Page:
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When a nuclear plant closes
Theresa Knickerbocker, the mayor of the village of Buchanan, N.Y., where the Indian Point nuclear power plant is located, is not happy. What has gotten Ms. Knickerbocker’s ire up is the fact that Indian Point’s Unit 2 was closed on April 30, and Unit 3 is scheduled to close in 2021. The village, population 2,300, is about 1.3 square miles total, with the Indian Point site comprising 240 acres along the Hudson River, 30 miles upstream of Manhattan. Unit 2 was a 1,028-MWe pressurized water reactor; Unit 3 is a 1,041-MWe PWR.
The nuclear plant provides the revenue for half of Buchanan’s annual $6-million budget, Knickerbocker told Nuclear News. That’s $3 million in tax revenues each year that eventually will go away. How will that revenue be replaced? Where will the replacement power come from?
Christopher Matthews, Cetin Unal, Jack Galloway, Dennis D. Keiser, Jr., Steven L. Hayes
Nuclear Technology | Volume 198 | Number 3 | June 2017 | Pages 231-259
Critical Review | dx.doi.org/10.1080/00295450.2017.1323535
Articles are hosted by Taylor and Francis Online.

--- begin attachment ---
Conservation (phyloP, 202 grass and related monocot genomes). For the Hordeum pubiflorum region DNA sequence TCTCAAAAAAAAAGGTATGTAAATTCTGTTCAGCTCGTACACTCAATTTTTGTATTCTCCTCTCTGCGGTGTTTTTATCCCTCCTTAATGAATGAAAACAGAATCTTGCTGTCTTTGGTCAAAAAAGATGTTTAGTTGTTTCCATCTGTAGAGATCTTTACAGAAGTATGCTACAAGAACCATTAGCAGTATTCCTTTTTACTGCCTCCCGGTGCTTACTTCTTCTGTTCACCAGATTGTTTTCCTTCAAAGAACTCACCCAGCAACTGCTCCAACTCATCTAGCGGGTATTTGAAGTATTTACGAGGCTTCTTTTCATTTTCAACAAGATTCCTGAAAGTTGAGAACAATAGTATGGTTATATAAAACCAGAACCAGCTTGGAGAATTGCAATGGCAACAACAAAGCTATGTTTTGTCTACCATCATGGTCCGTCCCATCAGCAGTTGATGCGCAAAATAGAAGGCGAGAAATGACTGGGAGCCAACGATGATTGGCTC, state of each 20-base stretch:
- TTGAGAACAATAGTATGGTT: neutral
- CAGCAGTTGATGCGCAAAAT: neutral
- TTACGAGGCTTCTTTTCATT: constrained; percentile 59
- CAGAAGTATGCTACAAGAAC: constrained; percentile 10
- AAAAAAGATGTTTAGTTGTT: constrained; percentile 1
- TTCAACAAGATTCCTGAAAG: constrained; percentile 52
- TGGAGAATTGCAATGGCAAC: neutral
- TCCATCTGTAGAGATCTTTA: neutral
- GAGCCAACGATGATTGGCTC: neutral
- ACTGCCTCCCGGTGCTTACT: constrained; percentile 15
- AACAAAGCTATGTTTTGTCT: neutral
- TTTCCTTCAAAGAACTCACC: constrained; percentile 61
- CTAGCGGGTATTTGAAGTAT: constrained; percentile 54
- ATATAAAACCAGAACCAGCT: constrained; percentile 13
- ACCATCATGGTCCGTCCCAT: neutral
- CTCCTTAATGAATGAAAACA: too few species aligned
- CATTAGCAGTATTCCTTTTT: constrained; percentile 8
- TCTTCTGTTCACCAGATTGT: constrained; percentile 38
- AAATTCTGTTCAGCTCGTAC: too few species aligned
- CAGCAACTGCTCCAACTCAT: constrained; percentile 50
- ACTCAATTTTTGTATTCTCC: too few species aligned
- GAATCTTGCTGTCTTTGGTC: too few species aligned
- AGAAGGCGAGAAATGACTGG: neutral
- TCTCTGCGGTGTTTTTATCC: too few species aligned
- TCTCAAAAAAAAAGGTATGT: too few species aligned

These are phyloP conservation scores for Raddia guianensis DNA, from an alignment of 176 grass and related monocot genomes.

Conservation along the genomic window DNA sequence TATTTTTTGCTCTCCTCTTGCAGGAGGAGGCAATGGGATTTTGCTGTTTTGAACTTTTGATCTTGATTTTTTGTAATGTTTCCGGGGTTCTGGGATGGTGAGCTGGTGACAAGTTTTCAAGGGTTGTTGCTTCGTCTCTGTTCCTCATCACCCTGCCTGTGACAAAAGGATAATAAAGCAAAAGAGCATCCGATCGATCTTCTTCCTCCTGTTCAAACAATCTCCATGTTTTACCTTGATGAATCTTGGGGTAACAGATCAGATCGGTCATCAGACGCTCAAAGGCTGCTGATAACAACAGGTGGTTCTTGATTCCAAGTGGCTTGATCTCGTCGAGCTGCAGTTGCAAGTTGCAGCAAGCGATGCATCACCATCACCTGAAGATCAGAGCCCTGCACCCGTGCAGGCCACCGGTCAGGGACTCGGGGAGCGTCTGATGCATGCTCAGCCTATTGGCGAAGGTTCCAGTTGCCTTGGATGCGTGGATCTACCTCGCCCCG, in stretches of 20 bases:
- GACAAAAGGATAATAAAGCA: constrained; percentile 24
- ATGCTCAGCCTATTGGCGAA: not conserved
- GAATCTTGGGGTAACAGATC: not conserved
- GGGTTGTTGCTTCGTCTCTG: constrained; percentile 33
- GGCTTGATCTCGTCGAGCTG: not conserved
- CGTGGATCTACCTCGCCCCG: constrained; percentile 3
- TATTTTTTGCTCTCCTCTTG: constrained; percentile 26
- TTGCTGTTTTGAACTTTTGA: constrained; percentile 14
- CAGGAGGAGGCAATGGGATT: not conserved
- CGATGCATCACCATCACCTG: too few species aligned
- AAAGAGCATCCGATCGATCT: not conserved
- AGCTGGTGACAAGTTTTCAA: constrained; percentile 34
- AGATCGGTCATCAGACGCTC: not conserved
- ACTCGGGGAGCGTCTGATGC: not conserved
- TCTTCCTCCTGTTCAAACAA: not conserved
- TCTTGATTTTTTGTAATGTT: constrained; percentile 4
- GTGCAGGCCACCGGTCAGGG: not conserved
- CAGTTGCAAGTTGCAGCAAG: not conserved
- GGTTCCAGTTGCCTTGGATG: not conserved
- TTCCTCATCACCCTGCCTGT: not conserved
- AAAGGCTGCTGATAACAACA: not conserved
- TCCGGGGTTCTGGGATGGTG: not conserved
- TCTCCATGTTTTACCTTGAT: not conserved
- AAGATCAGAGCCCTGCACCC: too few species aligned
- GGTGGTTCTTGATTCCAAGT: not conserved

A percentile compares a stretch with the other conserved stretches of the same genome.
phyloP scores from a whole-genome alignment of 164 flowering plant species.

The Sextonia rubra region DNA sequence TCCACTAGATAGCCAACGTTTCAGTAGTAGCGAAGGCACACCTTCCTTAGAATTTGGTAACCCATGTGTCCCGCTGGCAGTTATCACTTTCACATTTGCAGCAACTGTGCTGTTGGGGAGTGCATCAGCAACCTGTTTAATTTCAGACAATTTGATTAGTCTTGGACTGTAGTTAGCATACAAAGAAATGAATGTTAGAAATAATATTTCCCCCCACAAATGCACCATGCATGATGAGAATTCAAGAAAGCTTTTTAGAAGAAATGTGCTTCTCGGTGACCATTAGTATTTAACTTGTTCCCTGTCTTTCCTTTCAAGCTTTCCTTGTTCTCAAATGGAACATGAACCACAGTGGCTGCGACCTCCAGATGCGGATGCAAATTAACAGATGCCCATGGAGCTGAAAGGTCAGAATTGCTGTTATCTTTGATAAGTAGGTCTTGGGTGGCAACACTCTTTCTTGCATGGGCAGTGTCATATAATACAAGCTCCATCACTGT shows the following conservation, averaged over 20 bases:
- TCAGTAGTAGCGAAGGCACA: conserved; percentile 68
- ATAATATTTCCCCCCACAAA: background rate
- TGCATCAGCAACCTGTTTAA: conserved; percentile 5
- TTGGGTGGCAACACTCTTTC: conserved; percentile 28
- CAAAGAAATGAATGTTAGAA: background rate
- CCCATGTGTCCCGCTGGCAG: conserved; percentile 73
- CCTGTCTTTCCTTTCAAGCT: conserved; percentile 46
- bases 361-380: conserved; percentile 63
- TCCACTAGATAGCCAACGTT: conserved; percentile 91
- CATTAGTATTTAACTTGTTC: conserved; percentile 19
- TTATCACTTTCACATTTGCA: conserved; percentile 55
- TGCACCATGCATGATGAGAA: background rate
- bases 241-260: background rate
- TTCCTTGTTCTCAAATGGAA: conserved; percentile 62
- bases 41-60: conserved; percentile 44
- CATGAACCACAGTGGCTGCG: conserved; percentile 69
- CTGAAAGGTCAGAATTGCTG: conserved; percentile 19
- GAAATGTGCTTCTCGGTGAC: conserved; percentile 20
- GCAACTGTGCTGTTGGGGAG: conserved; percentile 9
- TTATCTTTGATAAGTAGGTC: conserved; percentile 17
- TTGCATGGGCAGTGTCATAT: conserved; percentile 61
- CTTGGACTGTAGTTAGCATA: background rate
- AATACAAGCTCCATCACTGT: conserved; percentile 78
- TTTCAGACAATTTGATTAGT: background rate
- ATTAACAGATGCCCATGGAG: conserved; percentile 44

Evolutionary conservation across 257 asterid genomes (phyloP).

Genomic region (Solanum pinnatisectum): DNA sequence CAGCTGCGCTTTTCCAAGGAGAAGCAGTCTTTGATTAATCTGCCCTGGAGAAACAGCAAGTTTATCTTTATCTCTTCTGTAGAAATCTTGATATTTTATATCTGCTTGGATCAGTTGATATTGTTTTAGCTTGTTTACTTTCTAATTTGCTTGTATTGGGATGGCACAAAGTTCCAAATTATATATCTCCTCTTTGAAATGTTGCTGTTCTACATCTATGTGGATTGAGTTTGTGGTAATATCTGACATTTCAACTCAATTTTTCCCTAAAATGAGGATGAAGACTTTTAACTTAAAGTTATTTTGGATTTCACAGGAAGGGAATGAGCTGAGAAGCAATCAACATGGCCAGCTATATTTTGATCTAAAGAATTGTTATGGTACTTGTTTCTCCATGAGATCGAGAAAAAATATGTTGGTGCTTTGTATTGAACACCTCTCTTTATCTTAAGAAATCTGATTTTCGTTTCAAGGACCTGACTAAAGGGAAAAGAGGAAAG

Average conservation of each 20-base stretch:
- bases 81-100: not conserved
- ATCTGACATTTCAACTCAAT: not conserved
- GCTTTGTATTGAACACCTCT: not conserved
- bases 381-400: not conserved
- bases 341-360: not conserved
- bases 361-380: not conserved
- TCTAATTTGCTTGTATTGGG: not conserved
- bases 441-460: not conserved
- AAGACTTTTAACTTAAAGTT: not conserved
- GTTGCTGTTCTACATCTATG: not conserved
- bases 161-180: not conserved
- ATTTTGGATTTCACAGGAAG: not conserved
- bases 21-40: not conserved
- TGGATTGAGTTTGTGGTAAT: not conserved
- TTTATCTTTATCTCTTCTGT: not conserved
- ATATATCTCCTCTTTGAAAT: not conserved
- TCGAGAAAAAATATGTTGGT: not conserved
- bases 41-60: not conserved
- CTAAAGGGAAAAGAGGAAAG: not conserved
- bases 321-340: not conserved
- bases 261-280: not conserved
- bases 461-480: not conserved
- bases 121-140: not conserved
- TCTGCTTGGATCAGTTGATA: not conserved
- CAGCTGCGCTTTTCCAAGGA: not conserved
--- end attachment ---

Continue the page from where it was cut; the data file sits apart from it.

Fuel-cladding chemical interaction (FCCI) is a phenomenon that occurs at the fuel-cladding interface during the irradiation of U-Zr and U-Pu-Zr metallic nuclear fuel and stainless steel cladding. The inter-diffusion zone that develops places both the fuel and cladding at risk through the reduction in cladding strength and the formation of a (U,Pu)/Fe eutectic in the fuel. Due to the impact FCCI has on limiting fuel pin burnup, there is a need for better understanding of the governing FCCI mechanisms in order to make accurate predictions using fuel-performance codes. By performing a critical review of previous work, the physics of FCCI can be separated into individual phenomena so that targeted models can be developed for each. Through examination of experiments conducted both in- and out-of-reactor, the behavior of lanthanides provides a natural separation of models by tracking their behavior through (1) production and transport in the fuel to the clad, (2) interaction with macroscopic changes in fuel topography including cracking and swelling, and finally (3) inter-diffusion at the fuel-cladding interface. Informed by past experience, phenomenological models can be built for each separate effect and subsequently combined in an integral fuel-performance simulation. Prototypical simulation approaches at each level have been included, as well as suggestions for several experiments to help bolster the understanding of irradiated fuel. A robust and predictive FCCI model will provide fuel-performance codes with the ability to predict clad failure and/or fuel eutectic melting. Armed with this information, advanced concepts such as palladium doped fuel, ODS steels, or mitigating reactor designs may be able to reduce FCCI enough to extend fuel burnup beyond its current limits, potentially boosting safety margins and reducing cost through higher fuel utilization.